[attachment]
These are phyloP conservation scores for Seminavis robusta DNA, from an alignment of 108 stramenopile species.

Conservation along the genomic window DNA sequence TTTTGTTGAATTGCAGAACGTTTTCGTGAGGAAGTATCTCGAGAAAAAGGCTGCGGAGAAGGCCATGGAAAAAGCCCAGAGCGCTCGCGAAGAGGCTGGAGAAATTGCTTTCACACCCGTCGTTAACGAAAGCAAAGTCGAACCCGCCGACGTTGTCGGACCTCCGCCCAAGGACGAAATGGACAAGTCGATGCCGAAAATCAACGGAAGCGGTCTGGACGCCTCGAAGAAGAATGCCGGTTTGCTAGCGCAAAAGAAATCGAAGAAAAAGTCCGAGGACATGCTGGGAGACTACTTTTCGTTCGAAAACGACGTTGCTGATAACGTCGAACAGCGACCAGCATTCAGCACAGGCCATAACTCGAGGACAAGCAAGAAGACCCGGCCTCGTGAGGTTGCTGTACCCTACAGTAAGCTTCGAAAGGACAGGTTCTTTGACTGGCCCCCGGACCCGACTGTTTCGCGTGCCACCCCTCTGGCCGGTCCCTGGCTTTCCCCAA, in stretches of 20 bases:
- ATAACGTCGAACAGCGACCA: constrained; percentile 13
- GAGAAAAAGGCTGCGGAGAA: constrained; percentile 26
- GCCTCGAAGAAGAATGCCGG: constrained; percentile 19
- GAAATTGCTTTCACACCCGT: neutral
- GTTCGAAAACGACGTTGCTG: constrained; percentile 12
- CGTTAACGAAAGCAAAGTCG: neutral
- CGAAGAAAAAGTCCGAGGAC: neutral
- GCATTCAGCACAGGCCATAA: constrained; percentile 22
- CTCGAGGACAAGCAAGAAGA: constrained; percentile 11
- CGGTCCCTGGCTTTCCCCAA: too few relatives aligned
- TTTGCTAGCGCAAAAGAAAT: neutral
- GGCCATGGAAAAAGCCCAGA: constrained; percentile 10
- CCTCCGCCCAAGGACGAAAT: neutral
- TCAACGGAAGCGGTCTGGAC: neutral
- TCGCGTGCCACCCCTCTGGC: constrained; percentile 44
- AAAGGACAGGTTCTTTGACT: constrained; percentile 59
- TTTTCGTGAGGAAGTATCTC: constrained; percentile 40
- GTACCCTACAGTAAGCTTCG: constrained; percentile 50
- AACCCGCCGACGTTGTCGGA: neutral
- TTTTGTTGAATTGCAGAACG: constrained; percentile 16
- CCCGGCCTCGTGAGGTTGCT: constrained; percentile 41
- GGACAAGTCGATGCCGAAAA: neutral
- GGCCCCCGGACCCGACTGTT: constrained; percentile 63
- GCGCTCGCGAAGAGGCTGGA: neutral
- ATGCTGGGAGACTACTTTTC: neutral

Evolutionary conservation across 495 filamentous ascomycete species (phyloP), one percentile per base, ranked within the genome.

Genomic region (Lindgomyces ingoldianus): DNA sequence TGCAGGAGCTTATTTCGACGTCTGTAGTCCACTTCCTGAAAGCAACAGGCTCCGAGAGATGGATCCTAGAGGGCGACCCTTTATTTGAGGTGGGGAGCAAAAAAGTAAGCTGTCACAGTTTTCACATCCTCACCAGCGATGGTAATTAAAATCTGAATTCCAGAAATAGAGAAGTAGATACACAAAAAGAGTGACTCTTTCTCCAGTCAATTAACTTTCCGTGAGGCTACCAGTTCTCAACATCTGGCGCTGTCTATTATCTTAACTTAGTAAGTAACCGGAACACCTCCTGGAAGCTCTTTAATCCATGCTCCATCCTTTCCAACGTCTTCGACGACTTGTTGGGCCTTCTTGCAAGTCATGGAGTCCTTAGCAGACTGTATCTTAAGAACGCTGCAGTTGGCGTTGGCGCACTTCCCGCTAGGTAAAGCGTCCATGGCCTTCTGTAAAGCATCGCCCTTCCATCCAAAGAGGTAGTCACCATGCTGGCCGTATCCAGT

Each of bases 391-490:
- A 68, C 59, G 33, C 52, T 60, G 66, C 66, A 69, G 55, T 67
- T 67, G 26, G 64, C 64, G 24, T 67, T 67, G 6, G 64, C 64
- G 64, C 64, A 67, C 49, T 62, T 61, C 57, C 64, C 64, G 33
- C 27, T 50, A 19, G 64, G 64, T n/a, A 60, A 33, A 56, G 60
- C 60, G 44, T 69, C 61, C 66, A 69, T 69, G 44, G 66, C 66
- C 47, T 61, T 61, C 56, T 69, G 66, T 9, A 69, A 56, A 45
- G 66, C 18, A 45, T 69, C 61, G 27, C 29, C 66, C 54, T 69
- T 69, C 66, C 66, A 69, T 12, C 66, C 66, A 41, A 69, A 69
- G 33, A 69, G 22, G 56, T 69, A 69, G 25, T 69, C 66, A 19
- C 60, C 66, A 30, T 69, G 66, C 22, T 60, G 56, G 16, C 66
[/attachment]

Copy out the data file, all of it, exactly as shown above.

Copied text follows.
These are phyloP conservation scores for Seminavis robusta DNA, from an alignment of 108 stramenopile species.

Conservation along the genomic window DNA sequence TTTTGTTGAATTGCAGAACGTTTTCGTGAGGAAGTATCTCGAGAAAAAGGCTGCGGAGAAGGCCATGGAAAAAGCCCAGAGCGCTCGCGAAGAGGCTGGAGAAATTGCTTTCACACCCGTCGTTAACGAAAGCAAAGTCGAACCCGCCGACGTTGTCGGACCTCCGCCCAAGGACGAAATGGACAAGTCGATGCCGAAAATCAACGGAAGCGGTCTGGACGCCTCGAAGAAGAATGCCGGTTTGCTAGCGCAAAAGAAATCGAAGAAAAAGTCCGAGGACATGCTGGGAGACTACTTTTCGTTCGAAAACGACGTTGCTGATAACGTCGAACAGCGACCAGCATTCAGCACAGGCCATAACTCGAGGACAAGCAAGAAGACCCGGCCTCGTGAGGTTGCTGTACCCTACAGTAAGCTTCGAAAGGACAGGTTCTTTGACTGGCCCCCGGACCCGACTGTTTCGCGTGCCACCCCTCTGGCCGGTCCCTGGCTTTCCCCAA, in stretches of 20 bases:
- ATAACGTCGAACAGCGACCA: constrained; percentile 13
- GAGAAAAAGGCTGCGGAGAA: constrained; percentile 26
- GCCTCGAAGAAGAATGCCGG: constrained; percentile 19
- GAAATTGCTTTCACACCCGT: neutral
- GTTCGAAAACGACGTTGCTG: constrained; percentile 12
- CGTTAACGAAAGCAAAGTCG: neutral
- CGAAGAAAAAGTCCGAGGAC: neutral
- GCATTCAGCACAGGCCATAA: constrained; percentile 22
- CTCGAGGACAAGCAAGAAGA: constrained; percentile 11
- CGGTCCCTGGCTTTCCCCAA: too few relatives aligned
- TTTGCTAGCGCAAAAGAAAT: neutral
- GGCCATGGAAAAAGCCCAGA: constrained; percentile 10
- CCTCCGCCCAAGGACGAAAT: neutral
- TCAACGGAAGCGGTCTGGAC: neutral
- TCGCGTGCCACCCCTCTGGC: constrained; percentile 44
- AAAGGACAGGTTCTTTGACT: constrained; percentile 59
- TTTTCGTGAGGAAGTATCTC: constrained; percentile 40
- GTACCCTACAGTAAGCTTCG: constrained; percentile 50
- AACCCGCCGACGTTGTCGGA: neutral
- TTTTGTTGAATTGCAGAACG: constrained; percentile 16
- CCCGGCCTCGTGAGGTTGCT: constrained; percentile 41
- GGACAAGTCGATGCCGAAAA: neutral
- GGCCCCCGGACCCGACTGTT: constrained; percentile 63
- GCGCTCGCGAAGAGGCTGGA: neutral
- ATGCTGGGAGACTACTTTTC: neutral

Evolutionary conservation across 495 filamentous ascomycete species (phyloP), one percentile per base, ranked within the genome.

Genomic region (Lindgomyces ingoldianus): DNA sequence TGCAGGAGCTTATTTCGACGTCTGTAGTCCACTTCCTGAAAGCAACAGGCTCCGAGAGATGGATCCTAGAGGGCGACCCTTTATTTGAGGTGGGGAGCAAAAAAGTAAGCTGTCACAGTTTTCACATCCTCACCAGCGATGGTAATTAAAATCTGAATTCCAGAAATAGAGAAGTAGATACACAAAAAGAGTGACTCTTTCTCCAGTCAATTAACTTTCCGTGAGGCTACCAGTTCTCAACATCTGGCGCTGTCTATTATCTTAACTTAGTAAGTAACCGGAACACCTCCTGGAAGCTCTTTAATCCATGCTCCATCCTTTCCAACGTCTTCGACGACTTGTTGGGCCTTCTTGCAAGTCATGGAGTCCTTAGCAGACTGTATCTTAAGAACGCTGCAGTTGGCGTTGGCGCACTTCCCGCTAGGTAAAGCGTCCATGGCCTTCTGTAAAGCATCGCCCTTCCATCCAAAGAGGTAGTCACCATGCTGGCCGTATCCAGT

Each of bases 391-490:
- A 68, C 59, G 33, C 52, T 60, G 66, C 66, A 69, G 55, T 67
- T 67, G 26, G 64, C 64, G 24, T 67, T 67, G 6, G 64, C 64
- G 64, C 64, A 67, C 49, T 62, T 61, C 57, C 64, C 64, G 33
- C 27, T 50, A 19, G 64, G 64, T n/a, A 60, A 33, A 56, G 60
- C 60, G 44, T 69, C 61, C 66, A 69, T 69, G 44, G 66, C 66
- C 47, T 61, T 61, C 56, T 69, G 66, T 9, A 69, A 56, A 45
- G 66, C 18, A 45, T 69, C 61, G 27, C 29, C 66, C 54, T 69
- T 69, C 66, C 66, A 69, T 12, C 66, C 66, A 41, A 69, A 69
- G 33, A 69, G 22, G 56, T 69, A 69, G 25, T 69, C 66, A 19
- C 60, C 66, A 30, T 69, G 66, C 22, T 60, G 56, G 16, C 66